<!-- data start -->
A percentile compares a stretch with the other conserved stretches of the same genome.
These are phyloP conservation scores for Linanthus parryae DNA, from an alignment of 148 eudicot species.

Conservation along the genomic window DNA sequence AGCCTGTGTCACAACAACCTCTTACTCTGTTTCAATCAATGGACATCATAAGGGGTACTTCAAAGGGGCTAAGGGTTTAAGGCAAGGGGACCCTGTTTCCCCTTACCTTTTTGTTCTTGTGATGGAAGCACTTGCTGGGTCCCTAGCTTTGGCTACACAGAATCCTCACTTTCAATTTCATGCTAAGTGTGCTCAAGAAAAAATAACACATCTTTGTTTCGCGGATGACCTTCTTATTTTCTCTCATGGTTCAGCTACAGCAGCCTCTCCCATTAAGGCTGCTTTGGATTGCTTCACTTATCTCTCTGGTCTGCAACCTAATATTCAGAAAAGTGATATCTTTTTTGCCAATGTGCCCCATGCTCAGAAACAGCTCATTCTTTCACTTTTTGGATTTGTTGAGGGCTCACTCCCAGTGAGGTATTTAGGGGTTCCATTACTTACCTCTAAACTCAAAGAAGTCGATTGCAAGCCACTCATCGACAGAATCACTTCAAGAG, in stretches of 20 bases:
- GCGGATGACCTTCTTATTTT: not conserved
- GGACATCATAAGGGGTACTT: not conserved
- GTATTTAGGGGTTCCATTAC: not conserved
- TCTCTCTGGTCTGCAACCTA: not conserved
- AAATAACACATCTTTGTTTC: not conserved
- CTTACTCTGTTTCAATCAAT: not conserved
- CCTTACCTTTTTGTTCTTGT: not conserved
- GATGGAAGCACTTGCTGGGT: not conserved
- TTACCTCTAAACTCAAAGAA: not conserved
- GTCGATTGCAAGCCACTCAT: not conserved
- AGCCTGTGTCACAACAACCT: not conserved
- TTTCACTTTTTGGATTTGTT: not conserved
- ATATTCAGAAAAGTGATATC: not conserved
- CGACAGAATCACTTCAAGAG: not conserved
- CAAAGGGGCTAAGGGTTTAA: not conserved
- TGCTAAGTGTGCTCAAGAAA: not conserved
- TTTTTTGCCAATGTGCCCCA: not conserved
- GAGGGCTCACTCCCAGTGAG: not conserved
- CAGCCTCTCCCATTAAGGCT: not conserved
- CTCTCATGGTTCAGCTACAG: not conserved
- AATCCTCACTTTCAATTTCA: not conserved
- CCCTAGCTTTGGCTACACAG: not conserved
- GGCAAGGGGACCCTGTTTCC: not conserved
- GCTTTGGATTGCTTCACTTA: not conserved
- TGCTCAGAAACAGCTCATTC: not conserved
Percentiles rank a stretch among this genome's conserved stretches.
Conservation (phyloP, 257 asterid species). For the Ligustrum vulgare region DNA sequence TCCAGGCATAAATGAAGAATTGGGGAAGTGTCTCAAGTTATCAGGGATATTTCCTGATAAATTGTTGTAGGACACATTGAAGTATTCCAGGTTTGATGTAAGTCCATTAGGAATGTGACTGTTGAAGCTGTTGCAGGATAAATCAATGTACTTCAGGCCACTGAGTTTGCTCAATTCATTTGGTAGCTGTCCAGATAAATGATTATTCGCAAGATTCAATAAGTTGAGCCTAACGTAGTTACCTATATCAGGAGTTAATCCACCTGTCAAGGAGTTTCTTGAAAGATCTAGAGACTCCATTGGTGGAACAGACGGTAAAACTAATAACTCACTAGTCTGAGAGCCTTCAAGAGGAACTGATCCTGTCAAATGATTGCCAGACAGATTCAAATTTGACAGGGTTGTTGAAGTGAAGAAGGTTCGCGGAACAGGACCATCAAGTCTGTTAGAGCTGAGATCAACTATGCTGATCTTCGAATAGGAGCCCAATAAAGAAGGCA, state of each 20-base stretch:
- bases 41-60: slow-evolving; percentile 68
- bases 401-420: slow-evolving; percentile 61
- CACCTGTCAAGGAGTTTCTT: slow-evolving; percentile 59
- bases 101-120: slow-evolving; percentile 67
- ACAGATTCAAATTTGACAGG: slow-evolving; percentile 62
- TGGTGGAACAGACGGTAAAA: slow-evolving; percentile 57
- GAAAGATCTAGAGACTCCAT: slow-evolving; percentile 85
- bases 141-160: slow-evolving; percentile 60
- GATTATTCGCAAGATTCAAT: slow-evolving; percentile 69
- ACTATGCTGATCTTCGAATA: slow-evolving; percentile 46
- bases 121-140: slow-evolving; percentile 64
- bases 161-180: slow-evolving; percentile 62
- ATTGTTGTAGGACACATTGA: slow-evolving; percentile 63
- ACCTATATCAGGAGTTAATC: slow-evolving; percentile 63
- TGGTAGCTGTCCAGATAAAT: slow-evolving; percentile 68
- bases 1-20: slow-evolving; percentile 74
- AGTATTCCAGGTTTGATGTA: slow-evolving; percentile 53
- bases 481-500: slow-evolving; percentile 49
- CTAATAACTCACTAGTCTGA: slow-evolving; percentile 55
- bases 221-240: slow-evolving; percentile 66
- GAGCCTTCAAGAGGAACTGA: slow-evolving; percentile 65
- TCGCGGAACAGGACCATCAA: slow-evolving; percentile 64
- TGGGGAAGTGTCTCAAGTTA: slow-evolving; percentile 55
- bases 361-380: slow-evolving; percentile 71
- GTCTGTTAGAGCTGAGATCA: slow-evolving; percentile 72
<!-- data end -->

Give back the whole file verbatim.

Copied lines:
A percentile compares a stretch with the other conserved stretches of the same genome.
These are phyloP conservation scores for Linanthus parryae DNA, from an alignment of 148 eudicot species.

Conservation along the genomic window DNA sequence AGCCTGTGTCACAACAACCTCTTACTCTGTTTCAATCAATGGACATCATAAGGGGTACTTCAAAGGGGCTAAGGGTTTAAGGCAAGGGGACCCTGTTTCCCCTTACCTTTTTGTTCTTGTGATGGAAGCACTTGCTGGGTCCCTAGCTTTGGCTACACAGAATCCTCACTTTCAATTTCATGCTAAGTGTGCTCAAGAAAAAATAACACATCTTTGTTTCGCGGATGACCTTCTTATTTTCTCTCATGGTTCAGCTACAGCAGCCTCTCCCATTAAGGCTGCTTTGGATTGCTTCACTTATCTCTCTGGTCTGCAACCTAATATTCAGAAAAGTGATATCTTTTTTGCCAATGTGCCCCATGCTCAGAAACAGCTCATTCTTTCACTTTTTGGATTTGTTGAGGGCTCACTCCCAGTGAGGTATTTAGGGGTTCCATTACTTACCTCTAAACTCAAAGAAGTCGATTGCAAGCCACTCATCGACAGAATCACTTCAAGAG, in stretches of 20 bases:
- GCGGATGACCTTCTTATTTT: not conserved
- GGACATCATAAGGGGTACTT: not conserved
- GTATTTAGGGGTTCCATTAC: not conserved
- TCTCTCTGGTCTGCAACCTA: not conserved
- AAATAACACATCTTTGTTTC: not conserved
- CTTACTCTGTTTCAATCAAT: not conserved
- CCTTACCTTTTTGTTCTTGT: not conserved
- GATGGAAGCACTTGCTGGGT: not conserved
- TTACCTCTAAACTCAAAGAA: not conserved
- GTCGATTGCAAGCCACTCAT: not conserved
- AGCCTGTGTCACAACAACCT: not conserved
- TTTCACTTTTTGGATTTGTT: not conserved
- ATATTCAGAAAAGTGATATC: not conserved
- CGACAGAATCACTTCAAGAG: not conserved
- CAAAGGGGCTAAGGGTTTAA: not conserved
- TGCTAAGTGTGCTCAAGAAA: not conserved
- TTTTTTGCCAATGTGCCCCA: not conserved
- GAGGGCTCACTCCCAGTGAG: not conserved
- CAGCCTCTCCCATTAAGGCT: not conserved
- CTCTCATGGTTCAGCTACAG: not conserved
- AATCCTCACTTTCAATTTCA: not conserved
- CCCTAGCTTTGGCTACACAG: not conserved
- GGCAAGGGGACCCTGTTTCC: not conserved
- GCTTTGGATTGCTTCACTTA: not conserved
- TGCTCAGAAACAGCTCATTC: not conserved
Percentiles rank a stretch among this genome's conserved stretches.
Conservation (phyloP, 257 asterid species). For the Ligustrum vulgare region DNA sequence TCCAGGCATAAATGAAGAATTGGGGAAGTGTCTCAAGTTATCAGGGATATTTCCTGATAAATTGTTGTAGGACACATTGAAGTATTCCAGGTTTGATGTAAGTCCATTAGGAATGTGACTGTTGAAGCTGTTGCAGGATAAATCAATGTACTTCAGGCCACTGAGTTTGCTCAATTCATTTGGTAGCTGTCCAGATAAATGATTATTCGCAAGATTCAATAAGTTGAGCCTAACGTAGTTACCTATATCAGGAGTTAATCCACCTGTCAAGGAGTTTCTTGAAAGATCTAGAGACTCCATTGGTGGAACAGACGGTAAAACTAATAACTCACTAGTCTGAGAGCCTTCAAGAGGAACTGATCCTGTCAAATGATTGCCAGACAGATTCAAATTTGACAGGGTTGTTGAAGTGAAGAAGGTTCGCGGAACAGGACCATCAAGTCTGTTAGAGCTGAGATCAACTATGCTGATCTTCGAATAGGAGCCCAATAAAGAAGGCA, state of each 20-base stretch:
- bases 41-60: slow-evolving; percentile 68
- bases 401-420: slow-evolving; percentile 61
- CACCTGTCAAGGAGTTTCTT: slow-evolving; percentile 59
- bases 101-120: slow-evolving; percentile 67
- ACAGATTCAAATTTGACAGG: slow-evolving; percentile 62
- TGGTGGAACAGACGGTAAAA: slow-evolving; percentile 57
- GAAAGATCTAGAGACTCCAT: slow-evolving; percentile 85
- bases 141-160: slow-evolving; percentile 60
- GATTATTCGCAAGATTCAAT: slow-evolving; percentile 69
- ACTATGCTGATCTTCGAATA: slow-evolving; percentile 46
- bases 121-140: slow-evolving; percentile 64
- bases 161-180: slow-evolving; percentile 62
- ATTGTTGTAGGACACATTGA: slow-evolving; percentile 63
- ACCTATATCAGGAGTTAATC: slow-evolving; percentile 63
- TGGTAGCTGTCCAGATAAAT: slow-evolving; percentile 68
- bases 1-20: slow-evolving; percentile 74
- AGTATTCCAGGTTTGATGTA: slow-evolving; percentile 53
- bases 481-500: slow-evolving; percentile 49
- CTAATAACTCACTAGTCTGA: slow-evolving; percentile 55
- bases 221-240: slow-evolving; percentile 66
- GAGCCTTCAAGAGGAACTGA: slow-evolving; percentile 65
- TCGCGGAACAGGACCATCAA: slow-evolving; percentile 64
- TGGGGAAGTGTCTCAAGTTA: slow-evolving; percentile 55
- bases 361-380: slow-evolving; percentile 71
- GTCTGTTAGAGCTGAGATCA: slow-evolving; percentile 72